In an important milestone toward making powerful computers that exploit the mind-bending possibilities of calculating with individual atoms, scientists at the I.B.M. Almaden Research Center, in San Jose, Calif., are announcing today that they have performed the most complex such calculation yet: factoring the number 15.

The answer itself was no surprise: 3 and 5, the numbers that divide into 15, leaving no remainder. But the exercise that led to that simple result — the first factoring of a number with an exotic device called a quantum computer — holds the promise of one day solving problems now considered impossible, and cracking seemingly impenetrable codes.

Tiny though they are, the switches that manipulate ones and zeroes in current state-of-the-art computers each consist of billions of atoms. In the quantum computing experiment, the scientists performed the calculation by manipulating single atoms, the submicroscopic equivalent of abacus beads. This confirmed a big advantage: because of the chimerical nature of quantum mechanics, the law that rules the atomic realm, the procedure's multiple steps could be carried out simultaneously.

If this kind of quantum parallelism can be extended to a larger scale, an effort far from trivial, numbers hundreds of digits long could be factored with ease. Since many schemes used to protect electronic information are based on the near impossibility of factoring large numbers, building a working quantum computer would be not only a mathematical coup but a cryptographic one as well, potentially putting much of the world's most secret information in jeopardy.

"We now believe that quantum computing is going to be a fact of nature," said Dr. Isaac L. Chuang, who led the team of researchers, from I.B.M. and Stanford University. "That's incredibly surprising to me. I started out thinking that quantum computing was not going to be a viable enterprise." He said he was happy to have been proved wrong.

Dr. Peter Shor, the scientist at AT&T Laboratories who proved seven years ago that quantum factoring was a theoretical possibility, called the new advance, being reported today in the journal Nature, "an impressive accomplishment," though he added, "There's still a long road ahead before we develop useful quantum computers."

Factoring is what mathematicians call an intractable problem. It is easy to factor small numbers, but as they increase in size, calculation time grows exponentially. In 1999, experts set a record by factoring a 155-digit number — a feat that required 292 computers grinding away for half a year. Because of the exponential nature of the problem, factoring a number twice that long could take hundreds of millions of years.

Cryptographers have drawn on this fact to develop codes considered all but unbreakable. The sender of a message picks two long prime numbers (those that have no factors) and multiplies them together. This yields a larger number that becomes the key used to encrypt the text. Breaking the code entails working backward to recover the original factors, a procedure requiring enough calculations to flummox a supercomputer.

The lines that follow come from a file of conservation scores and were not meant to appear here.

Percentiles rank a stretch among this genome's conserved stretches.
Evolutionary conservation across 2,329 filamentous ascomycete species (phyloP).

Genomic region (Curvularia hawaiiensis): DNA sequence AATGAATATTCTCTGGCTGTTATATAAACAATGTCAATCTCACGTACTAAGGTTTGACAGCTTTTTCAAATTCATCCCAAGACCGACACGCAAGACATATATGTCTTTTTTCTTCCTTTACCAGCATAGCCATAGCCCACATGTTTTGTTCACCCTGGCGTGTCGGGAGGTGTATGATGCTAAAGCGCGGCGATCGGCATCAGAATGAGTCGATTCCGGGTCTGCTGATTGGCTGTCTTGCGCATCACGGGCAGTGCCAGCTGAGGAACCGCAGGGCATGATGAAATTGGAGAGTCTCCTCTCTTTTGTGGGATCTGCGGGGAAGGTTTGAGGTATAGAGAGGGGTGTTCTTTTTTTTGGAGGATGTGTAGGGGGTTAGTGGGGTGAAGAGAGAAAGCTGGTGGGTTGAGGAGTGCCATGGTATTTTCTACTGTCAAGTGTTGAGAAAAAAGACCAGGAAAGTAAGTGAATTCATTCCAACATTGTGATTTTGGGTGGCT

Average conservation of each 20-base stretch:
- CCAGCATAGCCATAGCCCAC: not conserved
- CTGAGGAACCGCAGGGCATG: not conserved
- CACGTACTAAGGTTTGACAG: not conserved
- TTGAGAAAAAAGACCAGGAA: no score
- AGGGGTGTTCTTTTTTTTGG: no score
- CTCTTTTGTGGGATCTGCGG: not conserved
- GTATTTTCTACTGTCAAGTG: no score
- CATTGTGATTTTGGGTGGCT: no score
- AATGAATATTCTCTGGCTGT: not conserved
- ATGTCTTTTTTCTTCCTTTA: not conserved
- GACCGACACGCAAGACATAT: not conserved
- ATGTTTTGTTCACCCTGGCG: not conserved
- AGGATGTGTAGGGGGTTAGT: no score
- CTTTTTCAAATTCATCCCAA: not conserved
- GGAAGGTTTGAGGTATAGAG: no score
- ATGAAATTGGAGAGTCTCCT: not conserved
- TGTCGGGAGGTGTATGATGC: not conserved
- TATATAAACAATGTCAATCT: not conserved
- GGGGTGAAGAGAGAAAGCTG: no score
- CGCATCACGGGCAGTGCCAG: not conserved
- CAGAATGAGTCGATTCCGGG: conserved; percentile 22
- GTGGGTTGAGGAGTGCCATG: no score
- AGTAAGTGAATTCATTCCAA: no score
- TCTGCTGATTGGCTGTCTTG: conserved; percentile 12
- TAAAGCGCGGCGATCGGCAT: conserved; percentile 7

Quantum computing, however, works by different rules. In 1994, Dr. Shor invented an algorithm — a sequence of operations — that would allow a quantum computer to do the calculations simultaneously, factoring numbers hundreds of digits long in perhaps minutes.

This is possible because a quantum computer's counters consist of single atoms, which can point up or down, indicating 1 or 0, the two symbols of binary arithmetic. More important, quantum mechanics allows an atom to point both up and down simultaneously, indicating 1 and 0 at the same time.

Thus two atoms can simultaneously register four quantities: 00, 01, 10 and 11 (the numbers 0 through 3 in the binary tongue). Three atoms can hold eight numbers, four can hold 16. By the time you reach seven atoms — the number harnessed for the I.B.M. experiment — you have a tiny device with the capability of simultaneously registering 128 different numbers. Flipping the atoms up and down in various patterns causes a calculation to be performed — on all the numbers at once.

In the experiment, Dr. Chuang and his colleagues — Dr. Lieven M. K. Vandersypen, Matthias Steffen, Gregory Breyta, Dr. Costantino S. Yannoni and Dr. Mark H. Sherwood — used a molecule consisting primarily of fluorine and carbon atoms.

A vial of liquid containing quadrillions of the molecules was placed inside a machine called a nuclear magnetic resonance spectrometer, using the same technology on which hospitals draw for M.R.I. scanning. By bombarding the molecules with a precise sequence of electromagnetic pulses, the experimenters carefully flipped the atoms back and forth between 1 and 0, carrying out the steps of Dr. Shor's algorithm.

Rapidly factoring numbers the size of those used in cryptography would probably require delicate manipulation of tens of thousands of atoms, and the slightest disturbance could cause the calculation to come undone. But with the principle of quantum factoring proved on paper and now demonstrated in the laboratory, some scientists are optimistic.

"We have to move far beyond this," Dr. Chuang said. "But at least we have demonstrated that it is possible."